Editor's Note: Those who choose to travel are strongly encouraged to check local government restrictions, rules, and safety measures related to COVID-19 and take personal comfort levels and health conditions into consideration before departure.
If visiting one (or several) of the United States’ impressive national parks is on your travel bucket list this year, we have some good news. The National Park Service (NPS) is offering six days in 2021 when guests can enjoy free admission to national parks, monuments, and sites that typically charge entrance fees. NPS free days are the perfect time to get out and explore some of the country’s most stunning landscapes and important historical attractions without spending a dime.
Only 108 of the 423 NPS sites and parks currently charge entrance fees, so there are hundreds of places you can visit for free year-round. However, entrance fees range up to $35 per vehicle for some of the country’s most popular destinations, including Grand Canyon, Zion, and Yellowstone national parks. Approximately 80% of the money generated by fees stays in that park for maintenance, habitat restoration, and more, while 20% goes toward parks that don’t collect entrance fees, according to the NPS website.
These are the six entrance fee-free days in 2021. Keep these dates in mind to save some money during your next adventure in the great outdoors.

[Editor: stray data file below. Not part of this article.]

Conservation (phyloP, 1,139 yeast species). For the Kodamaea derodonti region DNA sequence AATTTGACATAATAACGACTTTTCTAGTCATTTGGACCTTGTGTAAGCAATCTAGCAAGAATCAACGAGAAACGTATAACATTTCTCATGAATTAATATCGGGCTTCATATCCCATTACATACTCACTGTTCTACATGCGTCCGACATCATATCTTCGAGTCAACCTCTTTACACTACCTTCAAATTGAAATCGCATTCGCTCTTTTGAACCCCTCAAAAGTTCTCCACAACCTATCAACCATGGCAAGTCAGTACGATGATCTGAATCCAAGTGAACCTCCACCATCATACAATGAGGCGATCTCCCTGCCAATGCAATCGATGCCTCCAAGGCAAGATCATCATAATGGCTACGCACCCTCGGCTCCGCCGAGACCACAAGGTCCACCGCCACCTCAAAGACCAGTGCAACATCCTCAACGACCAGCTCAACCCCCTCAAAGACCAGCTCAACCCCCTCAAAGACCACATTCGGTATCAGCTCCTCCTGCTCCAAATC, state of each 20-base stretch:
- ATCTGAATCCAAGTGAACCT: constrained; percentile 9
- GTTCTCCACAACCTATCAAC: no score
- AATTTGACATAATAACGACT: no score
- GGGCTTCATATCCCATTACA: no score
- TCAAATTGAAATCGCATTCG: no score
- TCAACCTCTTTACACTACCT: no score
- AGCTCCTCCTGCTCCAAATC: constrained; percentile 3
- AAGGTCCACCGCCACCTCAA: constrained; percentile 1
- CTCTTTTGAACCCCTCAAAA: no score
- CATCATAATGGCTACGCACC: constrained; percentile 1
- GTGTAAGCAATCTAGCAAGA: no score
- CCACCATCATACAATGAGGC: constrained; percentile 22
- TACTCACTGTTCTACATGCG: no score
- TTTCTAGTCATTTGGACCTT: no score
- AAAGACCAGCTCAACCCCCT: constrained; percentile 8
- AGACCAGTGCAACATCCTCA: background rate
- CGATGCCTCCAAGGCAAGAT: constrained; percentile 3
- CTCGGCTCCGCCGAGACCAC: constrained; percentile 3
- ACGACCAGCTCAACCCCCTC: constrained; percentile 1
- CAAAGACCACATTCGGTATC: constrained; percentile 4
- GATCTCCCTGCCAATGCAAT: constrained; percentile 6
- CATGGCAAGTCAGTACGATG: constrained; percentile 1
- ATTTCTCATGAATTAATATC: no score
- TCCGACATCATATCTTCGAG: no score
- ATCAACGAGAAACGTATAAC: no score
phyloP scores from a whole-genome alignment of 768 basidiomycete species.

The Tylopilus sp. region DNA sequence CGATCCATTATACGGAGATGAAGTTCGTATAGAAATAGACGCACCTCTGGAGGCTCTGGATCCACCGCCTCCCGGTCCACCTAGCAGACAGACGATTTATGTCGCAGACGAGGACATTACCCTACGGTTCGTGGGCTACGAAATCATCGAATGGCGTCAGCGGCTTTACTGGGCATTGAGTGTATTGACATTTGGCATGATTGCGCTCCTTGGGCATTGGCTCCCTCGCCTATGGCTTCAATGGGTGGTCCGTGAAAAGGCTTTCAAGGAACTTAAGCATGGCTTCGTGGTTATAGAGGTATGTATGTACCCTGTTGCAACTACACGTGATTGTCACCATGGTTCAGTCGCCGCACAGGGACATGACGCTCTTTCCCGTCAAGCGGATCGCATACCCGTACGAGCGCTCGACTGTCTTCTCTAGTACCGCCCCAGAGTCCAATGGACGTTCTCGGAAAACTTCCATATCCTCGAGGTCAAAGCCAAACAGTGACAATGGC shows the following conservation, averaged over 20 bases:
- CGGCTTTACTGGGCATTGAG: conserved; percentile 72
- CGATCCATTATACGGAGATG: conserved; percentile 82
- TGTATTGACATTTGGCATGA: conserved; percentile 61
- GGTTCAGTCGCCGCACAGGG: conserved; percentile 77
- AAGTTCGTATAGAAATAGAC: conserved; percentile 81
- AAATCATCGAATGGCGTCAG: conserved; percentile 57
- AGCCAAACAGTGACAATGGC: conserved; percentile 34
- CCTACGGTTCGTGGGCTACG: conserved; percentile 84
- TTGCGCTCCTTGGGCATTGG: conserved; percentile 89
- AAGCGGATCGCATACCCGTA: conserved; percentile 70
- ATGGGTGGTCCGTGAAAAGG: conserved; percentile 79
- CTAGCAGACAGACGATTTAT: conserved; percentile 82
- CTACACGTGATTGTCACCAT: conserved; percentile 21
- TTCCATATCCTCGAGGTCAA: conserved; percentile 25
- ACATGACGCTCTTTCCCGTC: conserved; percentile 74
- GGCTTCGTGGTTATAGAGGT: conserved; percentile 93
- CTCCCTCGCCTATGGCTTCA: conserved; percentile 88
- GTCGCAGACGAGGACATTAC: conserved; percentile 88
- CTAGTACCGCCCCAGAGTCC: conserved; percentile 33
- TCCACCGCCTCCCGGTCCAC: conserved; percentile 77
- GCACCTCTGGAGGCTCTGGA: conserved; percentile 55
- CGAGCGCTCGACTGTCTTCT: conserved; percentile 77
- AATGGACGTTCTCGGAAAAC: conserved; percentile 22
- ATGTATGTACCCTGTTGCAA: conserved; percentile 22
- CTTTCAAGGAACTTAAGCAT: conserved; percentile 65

2021 National Park Free Days
January 18: Martin Luther King, Jr. Day
April 17: First Day of National Park Week
August 4: One-year Anniversary of the Great American Outdoors Act
August 25: National Park Service Birthday
September 25: National Public Lands Day
November 11: Veterans Day
If you’re planning to visit several national parks this year, you might consider investing in an annual pass. With the America the Beautiful — The National Parks and Federal Recreational Lands annual pass, you can access hundreds of federal recreation sites for $80 a year. Certain groups even qualify for free annual passes, including current U.S. military members and their dependents, U.S. fourth graders, and U.S. citizens or permanent residents with permanent disabilities. Plus, U.S. citizens or permanent residents ages 62 and up can get an $80 lifetime senior pass or $20 annual pass.
Elizabeth Rhodes is an associate digital editor at Travel + Leisure. Follow her adventures on Instagram @elizabetheverywhere.
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